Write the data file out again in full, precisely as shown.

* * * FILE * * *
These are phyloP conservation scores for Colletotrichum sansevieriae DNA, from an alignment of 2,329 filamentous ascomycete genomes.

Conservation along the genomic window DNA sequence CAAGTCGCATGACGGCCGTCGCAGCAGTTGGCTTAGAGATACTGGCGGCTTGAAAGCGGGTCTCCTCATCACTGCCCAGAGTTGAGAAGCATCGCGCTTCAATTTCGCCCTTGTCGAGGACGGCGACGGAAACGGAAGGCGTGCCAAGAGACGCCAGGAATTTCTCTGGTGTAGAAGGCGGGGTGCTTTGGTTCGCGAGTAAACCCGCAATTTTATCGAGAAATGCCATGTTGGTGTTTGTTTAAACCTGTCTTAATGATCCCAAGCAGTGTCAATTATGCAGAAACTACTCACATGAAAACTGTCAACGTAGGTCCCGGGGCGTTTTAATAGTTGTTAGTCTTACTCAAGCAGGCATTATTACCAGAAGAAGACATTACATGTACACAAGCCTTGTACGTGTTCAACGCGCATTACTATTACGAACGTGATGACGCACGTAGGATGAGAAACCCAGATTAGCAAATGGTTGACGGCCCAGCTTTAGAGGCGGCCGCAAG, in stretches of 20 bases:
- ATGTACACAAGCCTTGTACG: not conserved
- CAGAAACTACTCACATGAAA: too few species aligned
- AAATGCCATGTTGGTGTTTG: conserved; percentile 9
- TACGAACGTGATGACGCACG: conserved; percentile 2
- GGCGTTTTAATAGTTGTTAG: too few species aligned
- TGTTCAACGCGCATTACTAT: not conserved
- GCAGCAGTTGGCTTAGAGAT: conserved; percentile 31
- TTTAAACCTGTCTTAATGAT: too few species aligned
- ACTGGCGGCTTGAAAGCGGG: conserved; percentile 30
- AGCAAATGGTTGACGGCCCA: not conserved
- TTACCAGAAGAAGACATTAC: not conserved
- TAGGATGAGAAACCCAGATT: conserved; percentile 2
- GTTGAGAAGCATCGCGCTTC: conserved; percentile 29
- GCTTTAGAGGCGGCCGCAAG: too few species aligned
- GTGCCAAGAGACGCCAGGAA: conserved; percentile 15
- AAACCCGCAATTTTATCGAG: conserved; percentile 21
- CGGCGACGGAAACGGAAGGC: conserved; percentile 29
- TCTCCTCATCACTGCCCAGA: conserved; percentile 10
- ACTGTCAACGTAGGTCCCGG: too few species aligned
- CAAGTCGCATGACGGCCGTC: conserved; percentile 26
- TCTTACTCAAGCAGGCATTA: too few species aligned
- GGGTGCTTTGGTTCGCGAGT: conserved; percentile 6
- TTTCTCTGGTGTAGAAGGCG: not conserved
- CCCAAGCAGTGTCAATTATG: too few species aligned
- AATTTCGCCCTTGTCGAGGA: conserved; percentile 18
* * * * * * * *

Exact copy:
These are phyloP conservation scores for Colletotrichum sansevieriae DNA, from an alignment of 2,329 filamentous ascomycete genomes.

Conservation along the genomic window DNA sequence CAAGTCGCATGACGGCCGTCGCAGCAGTTGGCTTAGAGATACTGGCGGCTTGAAAGCGGGTCTCCTCATCACTGCCCAGAGTTGAGAAGCATCGCGCTTCAATTTCGCCCTTGTCGAGGACGGCGACGGAAACGGAAGGCGTGCCAAGAGACGCCAGGAATTTCTCTGGTGTAGAAGGCGGGGTGCTTTGGTTCGCGAGTAAACCCGCAATTTTATCGAGAAATGCCATGTTGGTGTTTGTTTAAACCTGTCTTAATGATCCCAAGCAGTGTCAATTATGCAGAAACTACTCACATGAAAACTGTCAACGTAGGTCCCGGGGCGTTTTAATAGTTGTTAGTCTTACTCAAGCAGGCATTATTACCAGAAGAAGACATTACATGTACACAAGCCTTGTACGTGTTCAACGCGCATTACTATTACGAACGTGATGACGCACGTAGGATGAGAAACCCAGATTAGCAAATGGTTGACGGCCCAGCTTTAGAGGCGGCCGCAAG, in stretches of 20 bases:
- ATGTACACAAGCCTTGTACG: not conserved
- CAGAAACTACTCACATGAAA: too few species aligned
- AAATGCCATGTTGGTGTTTG: conserved; percentile 9
- TACGAACGTGATGACGCACG: conserved; percentile 2
- GGCGTTTTAATAGTTGTTAG: too few species aligned
- TGTTCAACGCGCATTACTAT: not conserved
- GCAGCAGTTGGCTTAGAGAT: conserved; percentile 31
- TTTAAACCTGTCTTAATGAT: too few species aligned
- ACTGGCGGCTTGAAAGCGGG: conserved; percentile 30
- AGCAAATGGTTGACGGCCCA: not conserved
- TTACCAGAAGAAGACATTAC: not conserved
- TAGGATGAGAAACCCAGATT: conserved; percentile 2
- GTTGAGAAGCATCGCGCTTC: conserved; percentile 29
- GCTTTAGAGGCGGCCGCAAG: too few species aligned
- GTGCCAAGAGACGCCAGGAA: conserved; percentile 15
- AAACCCGCAATTTTATCGAG: conserved; percentile 21
- CGGCGACGGAAACGGAAGGC: conserved; percentile 29
- TCTCCTCATCACTGCCCAGA: conserved; percentile 10
- ACTGTCAACGTAGGTCCCGG: too few species aligned
- CAAGTCGCATGACGGCCGTC: conserved; percentile 26
- TCTTACTCAAGCAGGCATTA: too few species aligned
- GGGTGCTTTGGTTCGCGAGT: conserved; percentile 6
- TTTCTCTGGTGTAGAAGGCG: not conserved
- CCCAAGCAGTGTCAATTATG: too few species aligned
- AATTTCGCCCTTGTCGAGGA: conserved; percentile 18